Clinton was leading over Trump by an average of 8 points in polls compiled by Real Clear Politics in early July. Democratic Sen. Michael Bennet was polling an average of 12 points ahead of Republican Darryl Glenn. Bennet was once considered vulnerable and offered Republicans a rare chance to flip a Senate seat. The Republican challenge, though, has been hampered by allegations of voter signature fraud and resignations of top party officials.
The numbers show similar spikes for Clinton and down-ballot Democrats in other states.
Clinton is leading Trump by 15 points in New Hampshire, according to the Boston public radio station WBUR . That lead was attributed partly to a post-convention bump. The last time the station polled the state three months ago, the race was virtually tied.
“After all the hand-wringing about whether Bernie Sanders supporters would end up supporting Hillary Clinton, she’s now getting 86 percent of the Democratic vote,” Steve Koczela, president of the MassINC Polling Group, which conducted the WBUR survey, told the station. “Donald Trump, on the other hand, has slipped a bit among Republicans. He’s now getting a bit less than two-thirds of the Republican vote.”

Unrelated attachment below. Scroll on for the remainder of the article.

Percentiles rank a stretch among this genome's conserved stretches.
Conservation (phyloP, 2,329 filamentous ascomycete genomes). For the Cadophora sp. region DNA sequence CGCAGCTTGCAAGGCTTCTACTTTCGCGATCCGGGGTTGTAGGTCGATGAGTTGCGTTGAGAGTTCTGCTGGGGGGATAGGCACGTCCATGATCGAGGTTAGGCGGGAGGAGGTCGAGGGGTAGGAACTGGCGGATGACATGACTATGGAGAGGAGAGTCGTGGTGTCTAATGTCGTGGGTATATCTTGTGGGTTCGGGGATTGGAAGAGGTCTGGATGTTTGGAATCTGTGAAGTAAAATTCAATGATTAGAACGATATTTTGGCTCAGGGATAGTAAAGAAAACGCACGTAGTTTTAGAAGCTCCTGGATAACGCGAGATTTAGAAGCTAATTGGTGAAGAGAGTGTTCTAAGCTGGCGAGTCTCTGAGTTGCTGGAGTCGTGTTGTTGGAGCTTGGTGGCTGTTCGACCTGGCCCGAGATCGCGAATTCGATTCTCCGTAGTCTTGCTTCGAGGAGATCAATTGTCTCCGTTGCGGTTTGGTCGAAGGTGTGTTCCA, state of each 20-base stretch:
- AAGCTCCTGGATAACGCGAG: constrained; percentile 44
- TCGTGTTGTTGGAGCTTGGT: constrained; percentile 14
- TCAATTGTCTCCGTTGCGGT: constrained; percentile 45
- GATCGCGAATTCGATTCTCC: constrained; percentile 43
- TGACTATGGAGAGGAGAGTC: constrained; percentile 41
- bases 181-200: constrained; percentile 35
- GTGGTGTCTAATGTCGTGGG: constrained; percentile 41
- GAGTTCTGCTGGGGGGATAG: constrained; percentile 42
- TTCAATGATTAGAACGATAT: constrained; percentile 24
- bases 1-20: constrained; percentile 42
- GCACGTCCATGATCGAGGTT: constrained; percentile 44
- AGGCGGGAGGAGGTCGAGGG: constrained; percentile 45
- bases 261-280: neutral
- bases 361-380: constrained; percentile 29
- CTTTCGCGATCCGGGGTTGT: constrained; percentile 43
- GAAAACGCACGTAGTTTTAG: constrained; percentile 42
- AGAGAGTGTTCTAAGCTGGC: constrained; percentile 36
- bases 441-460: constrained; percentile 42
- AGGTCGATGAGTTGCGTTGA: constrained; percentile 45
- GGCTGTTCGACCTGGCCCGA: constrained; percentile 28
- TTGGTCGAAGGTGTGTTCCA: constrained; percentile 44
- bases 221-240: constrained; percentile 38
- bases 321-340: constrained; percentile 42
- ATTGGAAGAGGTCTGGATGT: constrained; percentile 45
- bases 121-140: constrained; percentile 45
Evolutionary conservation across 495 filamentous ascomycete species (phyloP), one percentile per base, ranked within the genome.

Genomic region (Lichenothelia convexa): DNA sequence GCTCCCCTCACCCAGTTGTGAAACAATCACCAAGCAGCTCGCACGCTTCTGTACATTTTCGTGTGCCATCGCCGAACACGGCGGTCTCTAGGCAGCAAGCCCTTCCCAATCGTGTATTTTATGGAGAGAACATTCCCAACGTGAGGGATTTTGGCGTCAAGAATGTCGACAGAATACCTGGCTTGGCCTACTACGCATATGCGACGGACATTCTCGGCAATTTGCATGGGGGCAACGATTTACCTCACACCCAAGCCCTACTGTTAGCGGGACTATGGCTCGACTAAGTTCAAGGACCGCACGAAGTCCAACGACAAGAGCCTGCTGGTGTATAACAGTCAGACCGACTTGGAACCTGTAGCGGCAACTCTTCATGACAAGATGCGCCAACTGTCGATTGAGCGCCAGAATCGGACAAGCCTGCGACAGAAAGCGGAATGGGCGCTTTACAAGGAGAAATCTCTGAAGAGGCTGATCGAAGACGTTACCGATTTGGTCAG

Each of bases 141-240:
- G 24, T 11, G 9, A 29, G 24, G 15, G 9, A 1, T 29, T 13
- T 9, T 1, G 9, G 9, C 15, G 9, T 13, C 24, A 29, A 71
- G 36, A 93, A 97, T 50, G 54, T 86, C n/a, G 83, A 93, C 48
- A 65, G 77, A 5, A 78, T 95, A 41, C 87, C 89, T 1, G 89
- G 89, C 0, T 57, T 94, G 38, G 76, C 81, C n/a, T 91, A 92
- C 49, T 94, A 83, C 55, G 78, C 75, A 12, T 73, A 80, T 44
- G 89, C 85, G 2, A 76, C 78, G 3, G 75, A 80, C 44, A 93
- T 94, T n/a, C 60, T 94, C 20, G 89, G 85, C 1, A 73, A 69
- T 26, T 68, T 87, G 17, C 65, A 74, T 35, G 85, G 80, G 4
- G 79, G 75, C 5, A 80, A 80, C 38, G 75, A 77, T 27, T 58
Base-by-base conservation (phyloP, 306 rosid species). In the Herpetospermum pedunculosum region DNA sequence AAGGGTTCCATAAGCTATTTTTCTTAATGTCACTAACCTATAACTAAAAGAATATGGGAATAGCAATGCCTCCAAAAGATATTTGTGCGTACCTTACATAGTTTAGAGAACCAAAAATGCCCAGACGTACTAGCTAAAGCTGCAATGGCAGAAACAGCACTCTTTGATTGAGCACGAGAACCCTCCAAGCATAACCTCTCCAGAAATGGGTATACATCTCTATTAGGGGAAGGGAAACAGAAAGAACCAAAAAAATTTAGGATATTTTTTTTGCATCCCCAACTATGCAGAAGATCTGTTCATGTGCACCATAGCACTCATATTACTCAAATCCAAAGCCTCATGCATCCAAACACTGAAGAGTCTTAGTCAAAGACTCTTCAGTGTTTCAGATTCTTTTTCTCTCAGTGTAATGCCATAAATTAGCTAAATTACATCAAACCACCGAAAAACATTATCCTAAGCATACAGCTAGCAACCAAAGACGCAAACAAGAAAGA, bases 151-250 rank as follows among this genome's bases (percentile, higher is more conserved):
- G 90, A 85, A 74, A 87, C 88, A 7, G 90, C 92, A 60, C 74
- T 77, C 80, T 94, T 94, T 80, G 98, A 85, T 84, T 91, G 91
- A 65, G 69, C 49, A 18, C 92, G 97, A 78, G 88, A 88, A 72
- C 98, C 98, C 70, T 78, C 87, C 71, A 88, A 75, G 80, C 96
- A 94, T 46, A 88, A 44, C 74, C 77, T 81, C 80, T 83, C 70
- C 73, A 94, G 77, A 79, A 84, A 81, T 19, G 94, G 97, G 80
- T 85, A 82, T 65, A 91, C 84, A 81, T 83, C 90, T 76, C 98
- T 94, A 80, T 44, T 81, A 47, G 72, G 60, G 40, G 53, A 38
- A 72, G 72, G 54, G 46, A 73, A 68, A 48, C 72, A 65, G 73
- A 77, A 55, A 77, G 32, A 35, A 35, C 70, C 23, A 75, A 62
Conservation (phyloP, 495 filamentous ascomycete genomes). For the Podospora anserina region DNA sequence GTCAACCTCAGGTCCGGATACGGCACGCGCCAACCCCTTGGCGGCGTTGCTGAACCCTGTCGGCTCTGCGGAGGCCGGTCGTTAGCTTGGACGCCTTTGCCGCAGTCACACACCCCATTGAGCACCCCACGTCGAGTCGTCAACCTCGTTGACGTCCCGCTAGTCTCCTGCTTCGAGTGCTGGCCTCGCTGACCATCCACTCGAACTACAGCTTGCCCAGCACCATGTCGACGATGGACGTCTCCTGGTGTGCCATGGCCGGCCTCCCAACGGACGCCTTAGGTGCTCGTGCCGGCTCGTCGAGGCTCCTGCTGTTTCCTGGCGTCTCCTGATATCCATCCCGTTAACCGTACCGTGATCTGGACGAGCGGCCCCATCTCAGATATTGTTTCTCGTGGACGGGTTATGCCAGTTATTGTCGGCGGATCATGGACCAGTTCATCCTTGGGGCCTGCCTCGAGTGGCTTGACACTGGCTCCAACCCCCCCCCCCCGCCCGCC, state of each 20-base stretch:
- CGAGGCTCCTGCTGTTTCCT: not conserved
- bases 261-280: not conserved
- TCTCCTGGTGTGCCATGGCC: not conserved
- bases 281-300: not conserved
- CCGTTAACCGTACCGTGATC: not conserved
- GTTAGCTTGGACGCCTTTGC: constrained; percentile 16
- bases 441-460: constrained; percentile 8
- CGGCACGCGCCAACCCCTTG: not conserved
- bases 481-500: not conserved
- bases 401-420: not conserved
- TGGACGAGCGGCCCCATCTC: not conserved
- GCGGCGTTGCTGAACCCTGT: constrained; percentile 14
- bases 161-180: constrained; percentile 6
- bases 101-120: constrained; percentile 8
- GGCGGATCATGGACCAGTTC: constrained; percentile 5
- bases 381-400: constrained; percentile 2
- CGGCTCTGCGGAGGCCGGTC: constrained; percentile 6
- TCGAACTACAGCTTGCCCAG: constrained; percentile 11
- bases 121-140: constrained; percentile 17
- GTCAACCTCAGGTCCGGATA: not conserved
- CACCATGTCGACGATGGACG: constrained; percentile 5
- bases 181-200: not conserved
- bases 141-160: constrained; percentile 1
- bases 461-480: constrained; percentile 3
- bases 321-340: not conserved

The WBUR survey also found that, while voters were split about Clinton’s fitness for the job, their concerns about Trump were far greater. Forty-eight percent of likely voters say Clinton is fit to be president, 46 percent say she’s not, it found. Less than a third say Trump is qualified, and more than 60 percent say he’s not.
In the Senate race — one of the most competitive in the country — Democratic Gov. Maggie Hassan has a 10-point lead over incumbent Republican Kelly Ayotte, the poll found. Like many vulnerable Republicans, Ayotte has tried to maintain a middle ground on the controversial presidential nominee.
She has not explicitly endorsed him and has criticized some of his more controversial statements, though she has said she supports the Republican nominee.
Bobby Schostak, a former chairman of the Michigan Republican Party, however, told the newspaper the polling in Michigan is likely to change this fall as voters get a closer look at Clinton and Trump in three presidential debates.
“It’s early August,” he told the newspaper. “We’ve got a lifetime in front of us before November.”